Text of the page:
“Sure, I have you down for 4 tickets and you are in the 3rd row center. Yes, great seats. Looking forward to seeing you too. Ok, yes of course—you’re so welcome. Bye-bye.” I put my cell down on top of the seating chart. Costume finished, and tickets almost sold out.

     “…Let's eat the turkey
     In my big brown shoe    
     Love to eat turkey at the table...

     I once saw a movie with Eddie and Abel,” Sam sang, spinning around and watching his hands make circles in front of his face.

     “Betty Grable,” I said for the 50th time. “It’s Betty Grable, Sammy. Maybe try singing something else for a while,” I suggested, wishing I’d never shown him that Adam Sandler song. “Hey, why don’t you practice the 'Thank You' song ? Your school play is just a few days away.”

     I knew he wouldn’t respond. He only goes into the spinning and hand circles when he’s getting nervous about something. And I knew better than to press him for info before he was ready—it just made things worse. Sammy was high functioning, and able to express himself verbally, be touched, and make eye contact most of the time. He hadn’t spun for a long time. I knew something must really be bothering him.

     “Hey , look—I finished your costume. Can we try it on and see if it fits?”

     I approached him gently, easing into his space. He stopped spinning and soon his hands stopped circling. He sank slowly to the floor, his eyes fixed on something further than across the room; something only he could see. 

     I pulled the turkey suit slowly over his head. Fastening the velcro on the back, I turned him to the mirror. He saw his reflection and gasped. I braced myself for a tantrum; even though they were a part of his ASD, there was no other word to describe these outbursts.  But they were just the outward result of the hurricane inside his head.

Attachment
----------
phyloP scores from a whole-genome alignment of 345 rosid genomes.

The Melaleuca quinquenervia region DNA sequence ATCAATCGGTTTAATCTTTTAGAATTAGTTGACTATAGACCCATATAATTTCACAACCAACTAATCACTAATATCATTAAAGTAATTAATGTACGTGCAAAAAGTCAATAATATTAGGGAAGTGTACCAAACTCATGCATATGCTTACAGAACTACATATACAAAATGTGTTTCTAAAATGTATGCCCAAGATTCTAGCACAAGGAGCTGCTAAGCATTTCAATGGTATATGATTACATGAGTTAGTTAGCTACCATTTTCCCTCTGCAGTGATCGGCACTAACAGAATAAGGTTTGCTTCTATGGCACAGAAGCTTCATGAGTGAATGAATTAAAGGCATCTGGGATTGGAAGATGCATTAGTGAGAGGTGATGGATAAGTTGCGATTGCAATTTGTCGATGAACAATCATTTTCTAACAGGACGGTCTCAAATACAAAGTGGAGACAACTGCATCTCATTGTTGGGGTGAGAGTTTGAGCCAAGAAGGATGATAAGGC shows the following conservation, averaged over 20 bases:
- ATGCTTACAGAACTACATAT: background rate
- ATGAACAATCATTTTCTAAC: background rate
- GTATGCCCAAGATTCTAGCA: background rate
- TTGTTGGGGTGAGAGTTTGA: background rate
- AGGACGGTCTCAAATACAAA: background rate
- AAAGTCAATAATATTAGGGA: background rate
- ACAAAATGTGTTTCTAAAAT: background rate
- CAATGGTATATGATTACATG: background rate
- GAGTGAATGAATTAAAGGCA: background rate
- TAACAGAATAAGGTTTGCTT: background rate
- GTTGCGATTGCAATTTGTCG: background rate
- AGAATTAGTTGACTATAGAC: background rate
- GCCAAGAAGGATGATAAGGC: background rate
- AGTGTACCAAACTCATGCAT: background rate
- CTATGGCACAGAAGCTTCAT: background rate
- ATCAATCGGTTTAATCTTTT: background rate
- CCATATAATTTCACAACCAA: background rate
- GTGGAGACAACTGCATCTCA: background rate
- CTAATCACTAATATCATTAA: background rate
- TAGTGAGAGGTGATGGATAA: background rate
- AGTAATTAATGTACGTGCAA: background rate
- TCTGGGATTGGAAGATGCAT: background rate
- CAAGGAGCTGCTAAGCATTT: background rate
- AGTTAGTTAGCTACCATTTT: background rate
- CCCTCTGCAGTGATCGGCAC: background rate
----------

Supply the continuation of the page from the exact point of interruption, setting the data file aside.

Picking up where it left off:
But it didn’t come. 

     He just put his head in his hands and started to sob.

     “Oh, Sammy, what is it? Can you tell Mommy what’s bothering you, sweetie?”

     “I don’t want to be the turkey. Please—please don’t make me, Mom! Please!” he begged through tears. He had wanted to be a pilgrim, and wear ‘ the fat top hats’ from the start.

     “Sammy, I know you wanted to be a pilgrim. But Miss Cortland has enough pilgrims and needs you to be the turkey. She thinks you would be especially good in this part.”

     Truth is, Sammy was prone to getting up and moving around a space on his own, especially when nervous and his teacher was just anticipating this behavior and thought it might look rather turkey-ish, and I agreed. Freeform movement and all he had to do was gobble.

     “No—I don’t care about that! I just don’t want to be eaten!” He wailed.

     “Eaten? Sammy, no one is really going to eat you.” I hugged him close.

     He looked up at me. “But Carly said that they ate turkey at the First Thanksgiving and so we could be like them and eat one too—and they were going to cook me and eat me. Jonathan agreed and Tommy too, and they all said I would taste so good.” He fell into my arms and buried his face in my sweatshirt.